The Value of Intense Sensory Experience
Dr. Farb explains how engaging in an intense experience can help to interfere with our ‘default mode network’ by breaking us out of mental habits. We fall into habits very easily because our brains prioritize efficiency, but this can lead to overthinking and a lack of ‘spaciousness’ in our lives. Intense experiences can have this re-set effect even without further reflection, but we do need to reflect upon our experiences and bring some intentionality to them if we want to use them to learn more about ourselves. Lastly, Dr. Farb discusses how intense sensory experiences can get us into ‘flow states,’ which happen when our expectations align with what we are experiencing.
When We Don’t Feel Like Being Active
Dr. Sabiston emphasizes the importance of taking advantage of the small moments when we do want to move, even if it is only briefly. It is also important to use mindfulness to assess how you feel after times when you do physical activity, to help build an understanding of its positive effects. We can utilize our self-understanding to create routines that work best for us. Getting in touch with intrinsic reasons for engaging in movement (i.e., doing movement that we enjoy) and being kind to ourselves is key.
Selected resources for learning more
Thomas Quarmby, Rachel Sandford, Rachael Green, Oliver Hooper & Julie Avery (2021) Developing evidence-informed principles for trauma-aware pedagogies in physical education, Physical Education and Sport Pedagogy, DOI: 10.1080/17408989.2021.1891214
A short five-session playlist on Qigong Regulatory Movements with Donna Oliver, Instructor, Tai Chi and Meditation Centre, with Dr. Frances Garrett, was recorded in 2020, sponsored by the University of Toronto’s Robert H.N. Ho Family Foundation Centre for Buddhist Studies.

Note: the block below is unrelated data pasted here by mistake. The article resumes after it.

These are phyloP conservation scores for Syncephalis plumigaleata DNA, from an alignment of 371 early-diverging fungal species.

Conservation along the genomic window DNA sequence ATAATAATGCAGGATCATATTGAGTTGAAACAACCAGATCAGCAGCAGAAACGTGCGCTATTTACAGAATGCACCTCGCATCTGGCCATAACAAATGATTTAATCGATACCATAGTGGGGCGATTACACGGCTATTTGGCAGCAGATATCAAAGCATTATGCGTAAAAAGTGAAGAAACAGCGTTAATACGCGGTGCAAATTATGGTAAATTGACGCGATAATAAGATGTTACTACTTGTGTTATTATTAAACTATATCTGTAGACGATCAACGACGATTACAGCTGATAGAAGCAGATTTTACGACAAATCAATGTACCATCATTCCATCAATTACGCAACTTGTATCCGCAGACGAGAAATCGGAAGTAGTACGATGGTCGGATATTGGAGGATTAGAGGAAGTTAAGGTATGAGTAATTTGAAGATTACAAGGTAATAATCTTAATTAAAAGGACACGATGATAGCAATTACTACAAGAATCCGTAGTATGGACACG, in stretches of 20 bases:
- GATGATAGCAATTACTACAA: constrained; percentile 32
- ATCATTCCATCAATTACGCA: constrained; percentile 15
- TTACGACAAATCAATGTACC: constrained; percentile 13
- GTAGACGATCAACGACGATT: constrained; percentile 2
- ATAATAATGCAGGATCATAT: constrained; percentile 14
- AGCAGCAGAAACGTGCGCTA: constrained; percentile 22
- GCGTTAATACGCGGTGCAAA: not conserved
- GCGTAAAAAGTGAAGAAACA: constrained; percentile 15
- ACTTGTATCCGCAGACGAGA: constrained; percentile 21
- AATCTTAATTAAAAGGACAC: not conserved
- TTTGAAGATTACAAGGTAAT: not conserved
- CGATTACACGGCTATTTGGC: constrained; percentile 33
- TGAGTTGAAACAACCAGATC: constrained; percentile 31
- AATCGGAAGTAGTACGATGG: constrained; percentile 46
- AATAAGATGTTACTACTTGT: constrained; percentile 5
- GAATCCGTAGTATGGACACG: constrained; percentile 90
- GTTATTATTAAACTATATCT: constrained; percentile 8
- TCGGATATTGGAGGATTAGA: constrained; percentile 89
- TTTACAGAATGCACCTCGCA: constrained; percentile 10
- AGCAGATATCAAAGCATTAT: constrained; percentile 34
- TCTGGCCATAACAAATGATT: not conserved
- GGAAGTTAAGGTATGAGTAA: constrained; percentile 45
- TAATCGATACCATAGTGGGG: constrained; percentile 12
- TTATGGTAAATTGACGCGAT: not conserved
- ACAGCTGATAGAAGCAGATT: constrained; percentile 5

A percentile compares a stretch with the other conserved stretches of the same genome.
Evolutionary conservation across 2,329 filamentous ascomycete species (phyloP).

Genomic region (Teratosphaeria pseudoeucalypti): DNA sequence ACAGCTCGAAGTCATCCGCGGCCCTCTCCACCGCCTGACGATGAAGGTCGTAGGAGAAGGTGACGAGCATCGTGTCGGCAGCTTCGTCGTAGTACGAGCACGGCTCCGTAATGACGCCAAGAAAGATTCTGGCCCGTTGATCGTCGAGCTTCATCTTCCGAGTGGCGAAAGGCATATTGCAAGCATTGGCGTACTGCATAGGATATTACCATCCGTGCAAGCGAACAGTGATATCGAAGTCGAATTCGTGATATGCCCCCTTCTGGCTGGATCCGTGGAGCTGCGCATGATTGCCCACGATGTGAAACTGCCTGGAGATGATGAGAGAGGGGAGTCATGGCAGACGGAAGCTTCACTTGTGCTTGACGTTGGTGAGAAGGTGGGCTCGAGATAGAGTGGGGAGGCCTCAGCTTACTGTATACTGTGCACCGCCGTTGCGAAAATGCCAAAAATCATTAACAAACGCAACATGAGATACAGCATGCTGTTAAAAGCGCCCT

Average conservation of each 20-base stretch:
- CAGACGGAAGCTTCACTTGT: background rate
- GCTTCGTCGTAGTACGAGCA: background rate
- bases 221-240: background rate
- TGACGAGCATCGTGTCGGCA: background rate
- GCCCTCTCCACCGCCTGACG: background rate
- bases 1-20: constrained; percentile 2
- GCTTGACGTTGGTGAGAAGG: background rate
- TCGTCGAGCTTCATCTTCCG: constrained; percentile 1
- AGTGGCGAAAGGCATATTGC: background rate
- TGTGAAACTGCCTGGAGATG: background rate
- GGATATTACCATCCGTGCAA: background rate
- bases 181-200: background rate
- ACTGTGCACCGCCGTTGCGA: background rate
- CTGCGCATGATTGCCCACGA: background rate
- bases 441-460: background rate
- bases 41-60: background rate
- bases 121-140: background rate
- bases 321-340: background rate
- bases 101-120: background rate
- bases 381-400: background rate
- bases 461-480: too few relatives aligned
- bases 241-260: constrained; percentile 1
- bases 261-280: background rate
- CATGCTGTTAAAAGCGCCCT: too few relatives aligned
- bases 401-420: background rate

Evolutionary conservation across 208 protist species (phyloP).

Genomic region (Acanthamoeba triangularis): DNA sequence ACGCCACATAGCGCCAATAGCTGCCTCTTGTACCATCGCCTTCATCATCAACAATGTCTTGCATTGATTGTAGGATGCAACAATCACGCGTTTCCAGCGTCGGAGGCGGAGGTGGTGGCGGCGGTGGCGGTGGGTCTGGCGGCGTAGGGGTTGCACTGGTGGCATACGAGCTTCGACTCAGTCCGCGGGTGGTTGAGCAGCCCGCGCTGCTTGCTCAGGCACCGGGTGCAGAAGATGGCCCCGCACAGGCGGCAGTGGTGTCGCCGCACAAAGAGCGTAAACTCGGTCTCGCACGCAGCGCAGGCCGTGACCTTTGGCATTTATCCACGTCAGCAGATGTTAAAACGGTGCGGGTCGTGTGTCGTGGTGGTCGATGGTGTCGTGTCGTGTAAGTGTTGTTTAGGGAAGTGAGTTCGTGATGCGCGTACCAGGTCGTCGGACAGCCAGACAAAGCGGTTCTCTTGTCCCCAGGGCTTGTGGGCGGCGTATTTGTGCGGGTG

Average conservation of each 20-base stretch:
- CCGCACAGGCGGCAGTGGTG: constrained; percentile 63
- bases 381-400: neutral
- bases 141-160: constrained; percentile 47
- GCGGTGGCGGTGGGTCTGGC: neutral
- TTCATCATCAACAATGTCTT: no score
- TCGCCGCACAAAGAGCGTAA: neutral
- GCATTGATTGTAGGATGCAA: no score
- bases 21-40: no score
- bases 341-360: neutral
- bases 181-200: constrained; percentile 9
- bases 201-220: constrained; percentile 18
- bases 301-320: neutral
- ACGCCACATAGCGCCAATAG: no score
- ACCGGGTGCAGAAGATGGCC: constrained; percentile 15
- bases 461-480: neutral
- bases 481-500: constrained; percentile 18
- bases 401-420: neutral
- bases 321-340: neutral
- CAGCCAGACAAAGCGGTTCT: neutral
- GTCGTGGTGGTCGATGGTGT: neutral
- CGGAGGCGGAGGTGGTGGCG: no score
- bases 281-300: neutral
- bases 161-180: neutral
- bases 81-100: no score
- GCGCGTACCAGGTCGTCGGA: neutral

An introduction to Hara Breathing Therapy, the warm-up movements for which are based on Qigong practice, with Instructor (T’agyol) Daniel Adler R.Ac, together with Dr. Frances Garrett, was recorded in 2020, sponsored by the University of Toronto’s Robert H.N. Ho Family Foundation Centre for Buddhist Studies.
” Sport for development” – Simon Darnell and Janelle Joseph from the University of Toronto’s Faculty of Kinesiology and Physical Education discuss their research into sport as a tool for development.
Gauthier, V., Joseph, J. & Fusco, C. (2021). Lessons from Critical Race Theory: Outdoor Experiential Education and Whiteness in Kinesiology, Journal of Experiential Education, 1-17: This article explores Whiteness, racialization, and Indigenous erasure in outdoor experiential education as an undergraduate curricular practice at a Kinesiology program in a Canadian university.
A 2022 presentation by Dr. Joseph on ” Race, Ethics, and Intersectional Social Justice in Kinesiology” offers a detailed and sophisticated overview of how coloniality and racism impact our understanding of movement and embodiment.